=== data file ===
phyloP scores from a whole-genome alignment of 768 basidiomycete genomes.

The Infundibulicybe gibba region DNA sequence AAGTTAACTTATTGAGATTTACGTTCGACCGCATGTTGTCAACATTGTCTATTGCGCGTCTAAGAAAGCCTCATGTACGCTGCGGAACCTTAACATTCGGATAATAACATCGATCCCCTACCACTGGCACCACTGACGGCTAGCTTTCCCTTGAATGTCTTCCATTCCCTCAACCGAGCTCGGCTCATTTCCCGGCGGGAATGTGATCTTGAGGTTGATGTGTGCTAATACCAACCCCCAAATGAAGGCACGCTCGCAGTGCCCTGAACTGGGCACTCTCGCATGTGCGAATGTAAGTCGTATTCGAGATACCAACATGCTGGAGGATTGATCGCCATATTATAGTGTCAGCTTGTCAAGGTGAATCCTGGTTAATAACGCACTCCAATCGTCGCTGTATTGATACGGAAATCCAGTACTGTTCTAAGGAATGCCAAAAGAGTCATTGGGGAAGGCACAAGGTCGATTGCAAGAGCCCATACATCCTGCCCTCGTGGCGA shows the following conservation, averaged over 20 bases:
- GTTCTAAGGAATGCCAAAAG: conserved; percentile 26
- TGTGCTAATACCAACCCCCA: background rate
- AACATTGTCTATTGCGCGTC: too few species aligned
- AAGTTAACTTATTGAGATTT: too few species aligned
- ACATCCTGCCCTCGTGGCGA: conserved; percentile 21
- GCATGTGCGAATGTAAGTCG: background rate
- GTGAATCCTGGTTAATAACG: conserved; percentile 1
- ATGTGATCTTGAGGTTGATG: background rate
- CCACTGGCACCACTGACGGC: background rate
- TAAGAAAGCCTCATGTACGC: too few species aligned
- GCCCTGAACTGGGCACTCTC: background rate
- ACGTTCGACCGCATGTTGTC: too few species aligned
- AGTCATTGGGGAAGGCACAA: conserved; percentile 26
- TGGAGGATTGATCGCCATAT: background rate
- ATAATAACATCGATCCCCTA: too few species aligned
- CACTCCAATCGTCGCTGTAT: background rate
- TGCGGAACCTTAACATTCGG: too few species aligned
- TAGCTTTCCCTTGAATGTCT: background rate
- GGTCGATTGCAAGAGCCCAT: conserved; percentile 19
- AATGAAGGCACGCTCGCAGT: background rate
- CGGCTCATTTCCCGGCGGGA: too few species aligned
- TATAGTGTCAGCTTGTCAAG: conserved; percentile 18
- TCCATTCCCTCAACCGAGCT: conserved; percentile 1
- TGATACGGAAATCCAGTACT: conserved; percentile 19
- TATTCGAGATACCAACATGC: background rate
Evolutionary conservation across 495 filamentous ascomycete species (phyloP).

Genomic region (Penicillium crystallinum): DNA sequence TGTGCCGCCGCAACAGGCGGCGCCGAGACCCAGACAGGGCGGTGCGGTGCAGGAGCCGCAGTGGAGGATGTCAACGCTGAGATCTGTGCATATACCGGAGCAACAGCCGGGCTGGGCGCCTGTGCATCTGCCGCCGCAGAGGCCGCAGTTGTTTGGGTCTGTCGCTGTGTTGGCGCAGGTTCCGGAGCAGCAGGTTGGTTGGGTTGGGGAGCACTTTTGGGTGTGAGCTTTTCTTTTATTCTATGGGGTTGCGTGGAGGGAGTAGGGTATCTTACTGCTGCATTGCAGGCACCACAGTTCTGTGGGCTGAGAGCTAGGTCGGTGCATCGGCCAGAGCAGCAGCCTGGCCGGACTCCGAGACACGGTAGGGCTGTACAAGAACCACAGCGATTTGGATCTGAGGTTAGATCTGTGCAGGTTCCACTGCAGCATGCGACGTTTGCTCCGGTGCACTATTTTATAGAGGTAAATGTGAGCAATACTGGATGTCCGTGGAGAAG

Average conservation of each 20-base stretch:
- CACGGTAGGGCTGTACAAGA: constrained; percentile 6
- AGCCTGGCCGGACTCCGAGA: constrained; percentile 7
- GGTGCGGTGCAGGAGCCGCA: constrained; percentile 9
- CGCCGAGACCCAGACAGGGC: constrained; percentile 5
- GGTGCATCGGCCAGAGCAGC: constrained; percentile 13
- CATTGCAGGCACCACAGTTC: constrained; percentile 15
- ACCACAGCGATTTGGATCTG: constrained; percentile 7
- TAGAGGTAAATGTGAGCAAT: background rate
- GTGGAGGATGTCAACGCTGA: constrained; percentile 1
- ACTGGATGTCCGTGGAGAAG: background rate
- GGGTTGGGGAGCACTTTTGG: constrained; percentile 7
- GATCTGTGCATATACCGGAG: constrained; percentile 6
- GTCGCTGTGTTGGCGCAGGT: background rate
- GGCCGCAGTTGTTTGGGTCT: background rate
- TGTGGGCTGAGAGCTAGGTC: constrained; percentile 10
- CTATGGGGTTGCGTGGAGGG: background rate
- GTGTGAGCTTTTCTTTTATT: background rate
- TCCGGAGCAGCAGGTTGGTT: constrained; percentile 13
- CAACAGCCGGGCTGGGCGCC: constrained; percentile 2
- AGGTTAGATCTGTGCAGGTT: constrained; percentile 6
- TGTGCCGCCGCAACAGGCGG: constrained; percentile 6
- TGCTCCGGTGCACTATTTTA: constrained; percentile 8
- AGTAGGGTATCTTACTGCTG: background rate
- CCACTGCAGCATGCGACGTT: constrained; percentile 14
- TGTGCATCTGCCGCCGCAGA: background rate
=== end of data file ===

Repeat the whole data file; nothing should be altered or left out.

phyloP scores from a whole-genome alignment of 768 basidiomycete genomes.

The Infundibulicybe gibba region DNA sequence AAGTTAACTTATTGAGATTTACGTTCGACCGCATGTTGTCAACATTGTCTATTGCGCGTCTAAGAAAGCCTCATGTACGCTGCGGAACCTTAACATTCGGATAATAACATCGATCCCCTACCACTGGCACCACTGACGGCTAGCTTTCCCTTGAATGTCTTCCATTCCCTCAACCGAGCTCGGCTCATTTCCCGGCGGGAATGTGATCTTGAGGTTGATGTGTGCTAATACCAACCCCCAAATGAAGGCACGCTCGCAGTGCCCTGAACTGGGCACTCTCGCATGTGCGAATGTAAGTCGTATTCGAGATACCAACATGCTGGAGGATTGATCGCCATATTATAGTGTCAGCTTGTCAAGGTGAATCCTGGTTAATAACGCACTCCAATCGTCGCTGTATTGATACGGAAATCCAGTACTGTTCTAAGGAATGCCAAAAGAGTCATTGGGGAAGGCACAAGGTCGATTGCAAGAGCCCATACATCCTGCCCTCGTGGCGA shows the following conservation, averaged over 20 bases:
- GTTCTAAGGAATGCCAAAAG: conserved; percentile 26
- TGTGCTAATACCAACCCCCA: background rate
- AACATTGTCTATTGCGCGTC: too few species aligned
- AAGTTAACTTATTGAGATTT: too few species aligned
- ACATCCTGCCCTCGTGGCGA: conserved; percentile 21
- GCATGTGCGAATGTAAGTCG: background rate
- GTGAATCCTGGTTAATAACG: conserved; percentile 1
- ATGTGATCTTGAGGTTGATG: background rate
- CCACTGGCACCACTGACGGC: background rate
- TAAGAAAGCCTCATGTACGC: too few species aligned
- GCCCTGAACTGGGCACTCTC: background rate
- ACGTTCGACCGCATGTTGTC: too few species aligned
- AGTCATTGGGGAAGGCACAA: conserved; percentile 26
- TGGAGGATTGATCGCCATAT: background rate
- ATAATAACATCGATCCCCTA: too few species aligned
- CACTCCAATCGTCGCTGTAT: background rate
- TGCGGAACCTTAACATTCGG: too few species aligned
- TAGCTTTCCCTTGAATGTCT: background rate
- GGTCGATTGCAAGAGCCCAT: conserved; percentile 19
- AATGAAGGCACGCTCGCAGT: background rate
- CGGCTCATTTCCCGGCGGGA: too few species aligned
- TATAGTGTCAGCTTGTCAAG: conserved; percentile 18
- TCCATTCCCTCAACCGAGCT: conserved; percentile 1
- TGATACGGAAATCCAGTACT: conserved; percentile 19
- TATTCGAGATACCAACATGC: background rate
Evolutionary conservation across 495 filamentous ascomycete species (phyloP).

Genomic region (Penicillium crystallinum): DNA sequence TGTGCCGCCGCAACAGGCGGCGCCGAGACCCAGACAGGGCGGTGCGGTGCAGGAGCCGCAGTGGAGGATGTCAACGCTGAGATCTGTGCATATACCGGAGCAACAGCCGGGCTGGGCGCCTGTGCATCTGCCGCCGCAGAGGCCGCAGTTGTTTGGGTCTGTCGCTGTGTTGGCGCAGGTTCCGGAGCAGCAGGTTGGTTGGGTTGGGGAGCACTTTTGGGTGTGAGCTTTTCTTTTATTCTATGGGGTTGCGTGGAGGGAGTAGGGTATCTTACTGCTGCATTGCAGGCACCACAGTTCTGTGGGCTGAGAGCTAGGTCGGTGCATCGGCCAGAGCAGCAGCCTGGCCGGACTCCGAGACACGGTAGGGCTGTACAAGAACCACAGCGATTTGGATCTGAGGTTAGATCTGTGCAGGTTCCACTGCAGCATGCGACGTTTGCTCCGGTGCACTATTTTATAGAGGTAAATGTGAGCAATACTGGATGTCCGTGGAGAAG

Average conservation of each 20-base stretch:
- CACGGTAGGGCTGTACAAGA: constrained; percentile 6
- AGCCTGGCCGGACTCCGAGA: constrained; percentile 7
- GGTGCGGTGCAGGAGCCGCA: constrained; percentile 9
- CGCCGAGACCCAGACAGGGC: constrained; percentile 5
- GGTGCATCGGCCAGAGCAGC: constrained; percentile 13
- CATTGCAGGCACCACAGTTC: constrained; percentile 15
- ACCACAGCGATTTGGATCTG: constrained; percentile 7
- TAGAGGTAAATGTGAGCAAT: background rate
- GTGGAGGATGTCAACGCTGA: constrained; percentile 1
- ACTGGATGTCCGTGGAGAAG: background rate
- GGGTTGGGGAGCACTTTTGG: constrained; percentile 7
- GATCTGTGCATATACCGGAG: constrained; percentile 6
- GTCGCTGTGTTGGCGCAGGT: background rate
- GGCCGCAGTTGTTTGGGTCT: background rate
- TGTGGGCTGAGAGCTAGGTC: constrained; percentile 10
- CTATGGGGTTGCGTGGAGGG: background rate
- GTGTGAGCTTTTCTTTTATT: background rate
- TCCGGAGCAGCAGGTTGGTT: constrained; percentile 13
- CAACAGCCGGGCTGGGCGCC: constrained; percentile 2
- AGGTTAGATCTGTGCAGGTT: constrained; percentile 6
- TGTGCCGCCGCAACAGGCGG: constrained; percentile 6
- TGCTCCGGTGCACTATTTTA: constrained; percentile 8
- AGTAGGGTATCTTACTGCTG: background rate
- CCACTGCAGCATGCGACGTT: constrained; percentile 14
- TGTGCATCTGCCGCCGCAGA: background rate